President Trump is expected to announce Tuesdaythe 2012 program that has deferred deportations for people who came to the U.S. undocumented as children and some congressional Republicans are opposing the move.
Retiring Rep. Ileana Ros-Lehtinen, R-Florida, spoke out Sunday on Twitter against Mr. Trump's upcoming announcement about the Deferred Action for Childhood Arrivals (DACA) program.
In another tweet, Ros-Lehtinen said that if reports about the president ending the program within six months are true, Congress "must work to immediately pass law protecting #Dreamers who only know the US."
Sen. Jeff Flake, R-Arizona, who's up for reelection next year, is also criticizing the move. In an interview on CNN's "State of the Union" on Sunday, Flake was asked why Mr. Trump should go back on his campaign promise to end DACA.
"Because it would be the right thing to do to go back on a promise," Flake said. "Obviously, you hope that presidents keep some of their campaign promises and you hope that they ignore others. This is one that he ought to ignore. There are 800,000 DACA kids, kids who were brought across the border. The median age, I think, is 6 years old for those 800,000 when they came across the border. They should not be punished for the sins of their parents. That's just the basic principle that we ought to follow here."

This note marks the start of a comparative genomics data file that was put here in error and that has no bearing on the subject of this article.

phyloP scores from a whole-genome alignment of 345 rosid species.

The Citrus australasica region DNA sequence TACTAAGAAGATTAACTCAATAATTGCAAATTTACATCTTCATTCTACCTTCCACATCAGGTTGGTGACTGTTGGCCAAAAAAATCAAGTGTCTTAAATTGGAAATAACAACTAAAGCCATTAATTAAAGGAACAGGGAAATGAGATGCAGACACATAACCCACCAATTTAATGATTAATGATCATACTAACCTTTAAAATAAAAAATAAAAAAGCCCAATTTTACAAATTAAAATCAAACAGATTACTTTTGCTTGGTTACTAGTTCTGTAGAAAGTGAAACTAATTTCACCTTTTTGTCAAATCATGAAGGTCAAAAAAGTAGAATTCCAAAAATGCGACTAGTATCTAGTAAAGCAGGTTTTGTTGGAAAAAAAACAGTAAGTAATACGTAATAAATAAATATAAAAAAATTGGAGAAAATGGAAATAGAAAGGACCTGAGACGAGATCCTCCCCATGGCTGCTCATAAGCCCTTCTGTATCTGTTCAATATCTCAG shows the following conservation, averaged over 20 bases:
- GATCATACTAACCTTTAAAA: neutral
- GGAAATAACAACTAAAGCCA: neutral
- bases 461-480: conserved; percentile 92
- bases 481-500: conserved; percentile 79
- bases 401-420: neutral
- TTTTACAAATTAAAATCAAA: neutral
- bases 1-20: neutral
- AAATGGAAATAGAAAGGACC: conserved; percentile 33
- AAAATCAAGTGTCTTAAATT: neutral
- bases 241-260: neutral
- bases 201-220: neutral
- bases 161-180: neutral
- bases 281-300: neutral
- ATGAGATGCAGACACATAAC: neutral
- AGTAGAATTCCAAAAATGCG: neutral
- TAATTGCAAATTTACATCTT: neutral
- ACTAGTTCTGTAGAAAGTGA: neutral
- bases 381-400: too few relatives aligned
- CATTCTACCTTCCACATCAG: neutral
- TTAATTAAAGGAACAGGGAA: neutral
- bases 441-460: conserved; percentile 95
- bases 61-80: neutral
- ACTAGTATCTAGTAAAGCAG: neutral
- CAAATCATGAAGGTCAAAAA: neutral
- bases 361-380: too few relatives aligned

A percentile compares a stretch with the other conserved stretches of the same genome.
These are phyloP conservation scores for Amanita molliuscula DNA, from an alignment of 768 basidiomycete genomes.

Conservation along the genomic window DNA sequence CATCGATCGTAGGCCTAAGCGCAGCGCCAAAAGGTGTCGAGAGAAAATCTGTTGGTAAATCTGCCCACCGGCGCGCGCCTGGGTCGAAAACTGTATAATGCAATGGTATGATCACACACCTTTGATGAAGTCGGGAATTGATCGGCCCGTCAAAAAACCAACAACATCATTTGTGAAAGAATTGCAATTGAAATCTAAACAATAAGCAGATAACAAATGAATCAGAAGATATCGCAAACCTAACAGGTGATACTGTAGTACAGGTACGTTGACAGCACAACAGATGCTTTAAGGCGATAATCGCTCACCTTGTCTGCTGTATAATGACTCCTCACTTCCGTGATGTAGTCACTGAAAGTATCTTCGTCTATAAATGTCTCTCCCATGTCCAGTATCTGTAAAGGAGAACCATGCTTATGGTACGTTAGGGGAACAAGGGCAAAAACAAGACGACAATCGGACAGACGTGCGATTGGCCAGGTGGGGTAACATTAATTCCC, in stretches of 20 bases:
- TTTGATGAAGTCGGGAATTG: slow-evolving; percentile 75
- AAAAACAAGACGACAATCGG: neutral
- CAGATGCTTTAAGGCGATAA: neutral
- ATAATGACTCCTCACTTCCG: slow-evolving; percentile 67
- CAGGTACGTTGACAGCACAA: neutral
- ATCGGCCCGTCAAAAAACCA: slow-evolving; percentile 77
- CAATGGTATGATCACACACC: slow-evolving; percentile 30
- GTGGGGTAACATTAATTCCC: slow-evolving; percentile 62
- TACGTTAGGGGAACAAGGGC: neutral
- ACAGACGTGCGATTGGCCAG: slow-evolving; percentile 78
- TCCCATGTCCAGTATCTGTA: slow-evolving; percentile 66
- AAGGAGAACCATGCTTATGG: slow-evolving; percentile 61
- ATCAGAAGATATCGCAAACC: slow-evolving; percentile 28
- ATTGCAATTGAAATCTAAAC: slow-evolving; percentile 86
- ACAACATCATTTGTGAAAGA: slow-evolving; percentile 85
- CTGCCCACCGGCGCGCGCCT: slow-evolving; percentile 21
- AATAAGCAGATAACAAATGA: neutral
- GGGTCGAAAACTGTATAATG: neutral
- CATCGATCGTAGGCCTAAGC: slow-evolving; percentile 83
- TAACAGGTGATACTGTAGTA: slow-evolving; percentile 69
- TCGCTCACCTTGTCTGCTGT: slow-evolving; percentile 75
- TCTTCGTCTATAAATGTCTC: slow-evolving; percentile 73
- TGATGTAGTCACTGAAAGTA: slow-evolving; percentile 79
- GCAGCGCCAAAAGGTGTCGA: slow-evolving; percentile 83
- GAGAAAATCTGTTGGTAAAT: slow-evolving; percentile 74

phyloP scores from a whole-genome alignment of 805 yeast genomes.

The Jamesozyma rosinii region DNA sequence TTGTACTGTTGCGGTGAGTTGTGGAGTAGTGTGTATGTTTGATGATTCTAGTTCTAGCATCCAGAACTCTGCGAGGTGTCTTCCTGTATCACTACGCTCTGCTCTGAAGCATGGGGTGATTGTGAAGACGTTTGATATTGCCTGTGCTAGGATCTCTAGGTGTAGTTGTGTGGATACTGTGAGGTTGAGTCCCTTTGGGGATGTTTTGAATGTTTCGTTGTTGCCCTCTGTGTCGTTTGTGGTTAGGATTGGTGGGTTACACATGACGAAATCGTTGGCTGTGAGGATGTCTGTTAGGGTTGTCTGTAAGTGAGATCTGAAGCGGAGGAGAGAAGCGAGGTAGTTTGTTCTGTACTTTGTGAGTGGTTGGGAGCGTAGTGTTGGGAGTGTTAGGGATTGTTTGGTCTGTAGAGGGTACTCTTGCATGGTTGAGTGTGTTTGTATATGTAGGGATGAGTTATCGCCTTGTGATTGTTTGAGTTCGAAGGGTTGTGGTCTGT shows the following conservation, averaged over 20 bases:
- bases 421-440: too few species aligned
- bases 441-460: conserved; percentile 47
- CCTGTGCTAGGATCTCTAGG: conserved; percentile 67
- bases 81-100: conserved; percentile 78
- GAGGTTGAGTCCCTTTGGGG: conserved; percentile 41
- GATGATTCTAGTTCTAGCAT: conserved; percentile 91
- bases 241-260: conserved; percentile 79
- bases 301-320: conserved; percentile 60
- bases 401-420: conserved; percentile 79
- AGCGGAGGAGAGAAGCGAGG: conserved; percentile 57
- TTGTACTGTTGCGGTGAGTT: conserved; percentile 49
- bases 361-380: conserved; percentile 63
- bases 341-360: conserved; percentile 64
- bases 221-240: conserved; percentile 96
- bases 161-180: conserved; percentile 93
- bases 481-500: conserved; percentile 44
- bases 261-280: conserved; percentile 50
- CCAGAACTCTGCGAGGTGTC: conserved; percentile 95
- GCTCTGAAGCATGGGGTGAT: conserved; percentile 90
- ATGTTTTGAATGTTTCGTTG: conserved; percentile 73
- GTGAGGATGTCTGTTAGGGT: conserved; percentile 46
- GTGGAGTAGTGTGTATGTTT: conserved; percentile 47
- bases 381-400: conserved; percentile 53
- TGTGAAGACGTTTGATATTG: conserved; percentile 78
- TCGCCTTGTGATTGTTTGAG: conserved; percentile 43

Rep. Steve King, R-Iowa, have been among the few Republicans who have spoken out publicly in support of the president.
On Friday, top Republicans Speaker Paul Ryan, R-Wisconsin, and Sen. Orrin Hatch, R-Utah,.
"I actually don't think he should do that," Ryan said on Wisconsin radio station WCLO. "And I believe that this is something that Congress has to fix. Let me back up for a second. President Obama did not have the legislative authority to do what he did. You can't, as an executive, write law out of thin air. And so that's very, very clear. We've made that very clear."
Hatch also said Friday, "I've urged the president not to rescind DACA, an action that would further complicate a system in serious need of a permanent, legislative solution."
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